Friday, January 24, 2014

Charting Former Owners of Penn's Codex Manuscripts

Today is the American Library Association midwinter meeting LibHackathon here at the Penn Libraries. I thought I'd share a project using library data that I've been working on for a little while now in the hopes that it will be not only useful to scholars but also might generate some conversation over how libraries and archives distribute their valuable descriptive information.

In short, this piece is all about how we get to this:

Network diagram of Penn codex manuscripts and former owners
From this:

MARC record for UPenn Ms. Codex 465

Over the years and especially here at Penn I've been fortunate enough to work with a number of catalogers in both special and general collections. I can't think of a more under-appreciated part of the scholarly community. I've seen first-hand how much time, energy, and bibliographic skill goes into the description of texts and objects of all kinds. I've heard heated debates over whether one piece of information or another should go into one of the million-and-one MARC fields. What comes out of the other side of this process should be a goldmine of easily usable truly 'big' bibliographic data. Instead, I think it's safe to say that 99% of library users have no idea why one might want to search the 752 field instead of the 260 field for place of publication. Moreover, this is hardly the sole fault of users. Try searching any library online catalog for just information from subfield c of field 300 and see how far you get! So much structured data ignored and thousands of hours of cataloger effort hidden from the world [1].

Fortunately the data is there if you know how to find it [2]! I've been playing around with our catalog data at Penn for a while now and decided a few weeks ago that I wanted an easy way to visually display networks of provenance in our manuscript collection. Penn has a deep commitment to provenance and book history and for my money our catalogers have done some of the richest work in describing provenance of any manuscript collection I've seen. The Kislak Center here at the Penn Libraries currently has cataloged around 1,640 codex manuscripts (manuscripts bound in book form) as well as around 300 codex manuscripts from the Lawrence J. Schoenberg collection [3]. I knew from experience that most of these had detailed descriptions of former ownership in their online catalog records and it seemed reasonable to just download them all and make a quick visualization of who owned which manuscripts in common.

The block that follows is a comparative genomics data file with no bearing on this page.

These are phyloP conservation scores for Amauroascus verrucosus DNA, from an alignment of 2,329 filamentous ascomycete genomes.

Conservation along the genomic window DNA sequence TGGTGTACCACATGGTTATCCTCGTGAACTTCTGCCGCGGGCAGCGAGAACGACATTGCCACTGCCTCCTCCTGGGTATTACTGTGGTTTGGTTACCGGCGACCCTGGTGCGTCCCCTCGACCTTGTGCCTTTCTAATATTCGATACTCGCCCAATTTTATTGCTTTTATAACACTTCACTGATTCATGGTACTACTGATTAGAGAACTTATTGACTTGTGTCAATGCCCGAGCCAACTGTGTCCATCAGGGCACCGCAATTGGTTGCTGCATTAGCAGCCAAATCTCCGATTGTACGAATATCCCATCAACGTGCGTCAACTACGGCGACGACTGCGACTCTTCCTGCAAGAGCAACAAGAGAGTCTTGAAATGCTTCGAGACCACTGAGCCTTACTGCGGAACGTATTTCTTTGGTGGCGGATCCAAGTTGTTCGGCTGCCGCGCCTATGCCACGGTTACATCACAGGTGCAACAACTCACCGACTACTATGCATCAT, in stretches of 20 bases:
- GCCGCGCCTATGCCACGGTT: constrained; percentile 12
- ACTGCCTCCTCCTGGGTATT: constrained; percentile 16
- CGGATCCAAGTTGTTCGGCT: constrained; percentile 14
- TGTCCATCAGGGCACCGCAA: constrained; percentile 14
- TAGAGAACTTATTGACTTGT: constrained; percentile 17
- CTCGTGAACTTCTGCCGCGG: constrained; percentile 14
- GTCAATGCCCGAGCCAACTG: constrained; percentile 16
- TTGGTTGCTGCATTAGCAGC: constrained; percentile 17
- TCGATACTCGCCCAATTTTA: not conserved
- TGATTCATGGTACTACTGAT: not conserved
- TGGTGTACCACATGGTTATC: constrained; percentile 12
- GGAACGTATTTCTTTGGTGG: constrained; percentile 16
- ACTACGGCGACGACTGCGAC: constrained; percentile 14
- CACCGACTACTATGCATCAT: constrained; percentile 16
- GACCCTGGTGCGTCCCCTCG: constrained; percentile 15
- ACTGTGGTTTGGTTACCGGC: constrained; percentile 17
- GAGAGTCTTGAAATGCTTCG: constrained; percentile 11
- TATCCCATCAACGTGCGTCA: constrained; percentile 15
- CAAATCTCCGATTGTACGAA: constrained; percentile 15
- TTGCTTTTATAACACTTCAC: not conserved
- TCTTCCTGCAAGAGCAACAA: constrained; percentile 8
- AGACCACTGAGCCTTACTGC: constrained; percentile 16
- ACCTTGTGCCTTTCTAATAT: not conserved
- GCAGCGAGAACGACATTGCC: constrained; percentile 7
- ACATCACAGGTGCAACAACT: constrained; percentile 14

I realize now that this task would have been near to impossible at most libraries where the online catalogs and back-end databases don't easily allow public users to batch download full records. Fortunately at Penn all of our catalog records are available in MARC-XML form which looks something like this:

I knew that our catalogers were keen on including structured data about former owners in the 700 field with a "former owner" phrase after their name. It was easy enough to download a list of all of the manuscripts that possessed this field. Then, after some much needed coaching from Dot Porter, the Kislak Center's XML guru and medievalist extraordinaire, I was able to write an XSL transformation which would spit out just what I wanted. At first glance though, I didn't turn up nearly as many results as I'd hoped and I seemed to be missing a lot of data. Looking through the records I saw that, on the plus side, the 700 field was highly structured with authorized name headings but didn't always incorporate all of the rich narrative textual information in the 561 field (labeled "provenance" in our public catalog.  For example, an owner like Sir Thomas Phillipps would have his name included in the 700 field but the auction house which sold the manuscript would appear only in the 561. This is for very good reasons ("Sotheby's" is rarely a "former owner") but I really wanted to know everything about a text so I moved on to extracting every 561 field from the manuscripts. Instead of nice, neat authorized names, I of course got a lot of fascinating narrative:

Provenance note for UPenn Ms. Codex 234
I broke each of these lines of narrative into sentences and began the arduous work of identifying each owner in a chain of provenance uniquely. After some maddening time using OpenRefine, regular expressions, and plain copying and pasting I got a list I was happy with. In the end I came up with 3,252 manuscript/provenance pairs, like so:

1,285 of our 1,640 odd codices (including two ms. rolls, because: why not) had at least some provenance data recorded as well as an additional 265 of the 311 Schoenberg manuscripts we've cataloged. Out of these I was able to identify 985 "unique" entities through whose hands our manuscripts had passed. More interestingly, 225 of these owners had formerly been in possession of two or more of our manuscripts.